Qualifying as a real estate professional is very helpful at tax time. It releases you from the restrictions of passive activity rules, which prevent investors from using losses on rental real estate to offset passive income.
Many taxpayers cannot avoid passive activity rules if they do not materially participate. There is an exception for a real estate professional, defined as a taxpayer involved in a regular, continuous, ongoing basis in the operation of a real estate business and:
1. Spends more than half the personal services he performs during the year in real estate business activities in which he materially participates and
2. Performs over 750 hours of services in those activities.
Real estate professionals are not limited to a $25,000 loss allowance available to some taxpayers who have a modified adjusted gross income of $100,000 or less (with exceptions) and have actively participated in the real estate activity: participated in management decisions and exercised independent judgment. There is no specific hour requirement.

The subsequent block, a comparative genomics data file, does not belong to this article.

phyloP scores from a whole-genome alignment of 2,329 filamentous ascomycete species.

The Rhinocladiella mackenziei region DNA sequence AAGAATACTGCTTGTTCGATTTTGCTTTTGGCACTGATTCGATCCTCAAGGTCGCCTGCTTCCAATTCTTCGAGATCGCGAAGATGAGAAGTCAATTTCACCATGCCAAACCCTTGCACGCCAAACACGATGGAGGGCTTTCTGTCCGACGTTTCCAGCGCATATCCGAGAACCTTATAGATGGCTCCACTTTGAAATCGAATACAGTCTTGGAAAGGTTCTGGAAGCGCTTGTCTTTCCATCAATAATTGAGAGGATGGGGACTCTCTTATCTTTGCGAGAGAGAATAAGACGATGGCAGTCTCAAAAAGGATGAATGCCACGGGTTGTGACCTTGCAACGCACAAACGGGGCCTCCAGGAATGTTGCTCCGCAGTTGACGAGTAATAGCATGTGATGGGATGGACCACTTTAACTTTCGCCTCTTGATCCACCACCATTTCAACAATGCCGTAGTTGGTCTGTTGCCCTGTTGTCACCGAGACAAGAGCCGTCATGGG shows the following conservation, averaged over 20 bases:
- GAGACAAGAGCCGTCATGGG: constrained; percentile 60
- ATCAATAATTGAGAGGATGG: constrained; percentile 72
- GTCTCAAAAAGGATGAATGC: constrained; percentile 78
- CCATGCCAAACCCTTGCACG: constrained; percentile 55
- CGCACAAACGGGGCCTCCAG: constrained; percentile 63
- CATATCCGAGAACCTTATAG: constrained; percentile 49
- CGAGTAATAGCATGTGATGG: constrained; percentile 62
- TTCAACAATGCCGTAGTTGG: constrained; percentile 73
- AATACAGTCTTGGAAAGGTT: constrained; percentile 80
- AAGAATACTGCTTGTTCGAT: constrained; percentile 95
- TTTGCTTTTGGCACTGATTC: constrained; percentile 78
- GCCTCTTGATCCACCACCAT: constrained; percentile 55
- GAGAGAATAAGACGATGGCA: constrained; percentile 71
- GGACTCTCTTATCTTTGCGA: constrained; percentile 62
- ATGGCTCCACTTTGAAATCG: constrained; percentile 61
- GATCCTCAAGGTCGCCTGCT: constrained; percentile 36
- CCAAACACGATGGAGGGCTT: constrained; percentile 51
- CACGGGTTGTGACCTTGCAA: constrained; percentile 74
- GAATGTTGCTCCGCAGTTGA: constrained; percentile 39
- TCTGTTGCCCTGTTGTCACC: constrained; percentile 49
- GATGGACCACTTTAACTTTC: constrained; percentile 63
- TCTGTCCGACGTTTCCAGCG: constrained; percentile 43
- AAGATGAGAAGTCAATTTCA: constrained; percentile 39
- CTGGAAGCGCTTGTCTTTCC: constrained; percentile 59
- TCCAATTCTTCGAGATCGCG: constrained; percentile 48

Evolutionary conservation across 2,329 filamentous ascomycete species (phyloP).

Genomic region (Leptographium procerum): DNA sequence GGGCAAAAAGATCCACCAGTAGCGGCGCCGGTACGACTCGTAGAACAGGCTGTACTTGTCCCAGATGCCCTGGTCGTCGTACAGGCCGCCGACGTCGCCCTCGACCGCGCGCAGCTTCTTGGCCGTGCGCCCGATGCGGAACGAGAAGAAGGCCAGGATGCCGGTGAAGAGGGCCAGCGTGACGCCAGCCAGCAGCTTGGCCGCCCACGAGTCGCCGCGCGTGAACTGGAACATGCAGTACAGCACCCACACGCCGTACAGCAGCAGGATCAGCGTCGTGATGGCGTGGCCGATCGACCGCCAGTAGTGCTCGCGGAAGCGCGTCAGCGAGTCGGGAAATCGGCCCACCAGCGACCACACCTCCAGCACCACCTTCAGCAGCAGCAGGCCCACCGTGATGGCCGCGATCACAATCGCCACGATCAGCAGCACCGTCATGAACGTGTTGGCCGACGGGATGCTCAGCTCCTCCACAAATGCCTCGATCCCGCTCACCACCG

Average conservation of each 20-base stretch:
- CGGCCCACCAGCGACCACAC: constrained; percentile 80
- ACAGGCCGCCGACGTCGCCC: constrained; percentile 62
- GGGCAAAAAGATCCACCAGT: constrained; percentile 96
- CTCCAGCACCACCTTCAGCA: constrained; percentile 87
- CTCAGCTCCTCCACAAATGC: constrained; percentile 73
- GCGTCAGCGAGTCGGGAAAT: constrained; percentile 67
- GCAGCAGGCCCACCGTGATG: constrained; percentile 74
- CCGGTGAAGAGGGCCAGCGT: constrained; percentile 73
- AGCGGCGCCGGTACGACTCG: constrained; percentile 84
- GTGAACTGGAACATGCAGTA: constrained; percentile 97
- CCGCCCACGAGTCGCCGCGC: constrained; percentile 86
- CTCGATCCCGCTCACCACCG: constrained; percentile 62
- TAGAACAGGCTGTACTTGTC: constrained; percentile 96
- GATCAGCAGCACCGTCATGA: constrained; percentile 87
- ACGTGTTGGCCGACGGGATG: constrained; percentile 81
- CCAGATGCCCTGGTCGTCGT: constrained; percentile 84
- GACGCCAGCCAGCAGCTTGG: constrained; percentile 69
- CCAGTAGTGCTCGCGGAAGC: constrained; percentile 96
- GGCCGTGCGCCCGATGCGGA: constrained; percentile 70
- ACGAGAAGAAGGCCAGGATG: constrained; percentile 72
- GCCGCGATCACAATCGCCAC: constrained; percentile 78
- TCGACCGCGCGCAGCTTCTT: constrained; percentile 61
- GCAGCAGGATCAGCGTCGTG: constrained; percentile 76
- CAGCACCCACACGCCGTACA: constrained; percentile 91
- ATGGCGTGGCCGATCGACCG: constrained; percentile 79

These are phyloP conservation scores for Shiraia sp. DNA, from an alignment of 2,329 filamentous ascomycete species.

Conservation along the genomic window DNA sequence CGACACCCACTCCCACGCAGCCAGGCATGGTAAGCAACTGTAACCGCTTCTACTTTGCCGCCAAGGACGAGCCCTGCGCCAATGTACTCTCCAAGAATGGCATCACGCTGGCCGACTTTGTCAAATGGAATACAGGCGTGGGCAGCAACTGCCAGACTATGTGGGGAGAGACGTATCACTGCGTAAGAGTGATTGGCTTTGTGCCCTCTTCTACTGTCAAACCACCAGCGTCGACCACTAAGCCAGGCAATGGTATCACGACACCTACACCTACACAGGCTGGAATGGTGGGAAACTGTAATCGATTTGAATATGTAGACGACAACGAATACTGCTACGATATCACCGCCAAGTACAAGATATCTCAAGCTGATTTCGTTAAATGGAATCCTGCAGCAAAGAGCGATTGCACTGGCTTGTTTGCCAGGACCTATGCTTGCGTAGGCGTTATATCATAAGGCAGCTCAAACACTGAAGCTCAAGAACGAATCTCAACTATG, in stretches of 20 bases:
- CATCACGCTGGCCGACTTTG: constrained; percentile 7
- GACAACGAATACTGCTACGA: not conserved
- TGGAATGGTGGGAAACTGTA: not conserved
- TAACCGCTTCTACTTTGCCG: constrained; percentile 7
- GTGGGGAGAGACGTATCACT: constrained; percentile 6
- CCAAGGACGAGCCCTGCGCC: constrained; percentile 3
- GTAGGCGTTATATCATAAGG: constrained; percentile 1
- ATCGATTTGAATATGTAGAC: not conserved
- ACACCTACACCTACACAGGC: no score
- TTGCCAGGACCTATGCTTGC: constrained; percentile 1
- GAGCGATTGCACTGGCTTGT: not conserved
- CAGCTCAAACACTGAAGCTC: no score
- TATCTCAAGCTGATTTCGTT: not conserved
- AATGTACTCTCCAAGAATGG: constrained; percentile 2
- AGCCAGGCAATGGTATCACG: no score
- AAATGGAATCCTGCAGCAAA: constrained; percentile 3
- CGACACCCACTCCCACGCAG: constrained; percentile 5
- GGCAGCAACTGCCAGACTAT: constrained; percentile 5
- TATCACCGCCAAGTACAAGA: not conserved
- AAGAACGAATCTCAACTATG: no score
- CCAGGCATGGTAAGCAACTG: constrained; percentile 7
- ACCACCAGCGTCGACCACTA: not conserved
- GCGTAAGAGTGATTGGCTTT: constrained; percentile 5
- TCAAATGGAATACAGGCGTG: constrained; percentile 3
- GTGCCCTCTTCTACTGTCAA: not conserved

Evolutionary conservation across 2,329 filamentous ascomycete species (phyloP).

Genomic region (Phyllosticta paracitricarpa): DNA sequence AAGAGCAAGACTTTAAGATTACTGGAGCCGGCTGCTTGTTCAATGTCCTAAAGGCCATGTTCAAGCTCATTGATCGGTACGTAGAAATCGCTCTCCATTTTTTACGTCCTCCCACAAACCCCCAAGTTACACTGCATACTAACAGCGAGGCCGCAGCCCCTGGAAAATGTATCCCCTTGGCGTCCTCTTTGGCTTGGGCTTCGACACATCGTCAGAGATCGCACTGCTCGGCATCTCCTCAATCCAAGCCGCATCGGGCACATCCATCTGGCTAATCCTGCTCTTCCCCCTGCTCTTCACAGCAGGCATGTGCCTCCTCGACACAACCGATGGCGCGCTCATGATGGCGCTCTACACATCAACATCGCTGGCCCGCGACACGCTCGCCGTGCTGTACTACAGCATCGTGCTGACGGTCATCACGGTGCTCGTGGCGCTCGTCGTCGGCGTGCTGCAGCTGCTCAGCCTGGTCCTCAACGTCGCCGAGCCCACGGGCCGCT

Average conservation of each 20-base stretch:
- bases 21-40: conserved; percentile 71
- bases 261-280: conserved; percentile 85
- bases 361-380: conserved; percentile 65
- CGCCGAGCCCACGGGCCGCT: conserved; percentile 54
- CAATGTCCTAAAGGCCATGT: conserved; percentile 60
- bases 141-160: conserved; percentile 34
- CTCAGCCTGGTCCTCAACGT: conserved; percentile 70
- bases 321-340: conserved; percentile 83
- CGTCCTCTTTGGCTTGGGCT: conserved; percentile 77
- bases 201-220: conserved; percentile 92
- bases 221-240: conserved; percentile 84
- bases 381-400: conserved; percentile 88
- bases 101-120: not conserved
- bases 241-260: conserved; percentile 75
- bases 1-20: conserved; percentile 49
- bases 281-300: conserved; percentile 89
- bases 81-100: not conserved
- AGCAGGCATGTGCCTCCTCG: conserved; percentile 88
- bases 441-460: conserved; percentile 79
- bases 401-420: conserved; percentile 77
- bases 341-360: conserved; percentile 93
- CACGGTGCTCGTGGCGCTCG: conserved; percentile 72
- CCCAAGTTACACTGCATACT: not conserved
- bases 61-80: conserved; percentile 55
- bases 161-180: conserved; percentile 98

But the Tax Court has shown once again how difficult it is for a real estate investor to qualify as a real estate professional – particularly if they have another, non-real estate, job.
In the case of John Kutney, an aeronautical engineer, engaged in independent engineering consulting work in addition to managing his rental real estate properties (John T. Kutney, et. ux. v. Commissioner, TC Summary Opinion 2012-120, Dec. 17, 2012), Kutney kept no log or other contemporaneous documentation of the number of hours he spent working on his rental properties.
The court was not convinced that Kutney performed more than half of his personal services in real property business activities, despite the fact that he seemed to have spent relatively little time on his engineering consulting activities. His testimony regarding the time he spent on consulting and rental activities was vague and indefinite.
The court also refused to accept Kutney’s contention that management of the rental properties was a full-day activity requiring him to be available all day, every day and that these on-call hours should count toward the 750-hour requirement. The court found that merely being on call to perform services was not the same as actually working in the activity.
Although the tax law does not require you to keep contemporaneous daily time reports, logs or similar documents, if you are expected to be able to prove that you spend a particular amount of time in a specific activity, this case shows that you will have to provide more than what the court called “a post-event ballpark guesstimate” to win the day.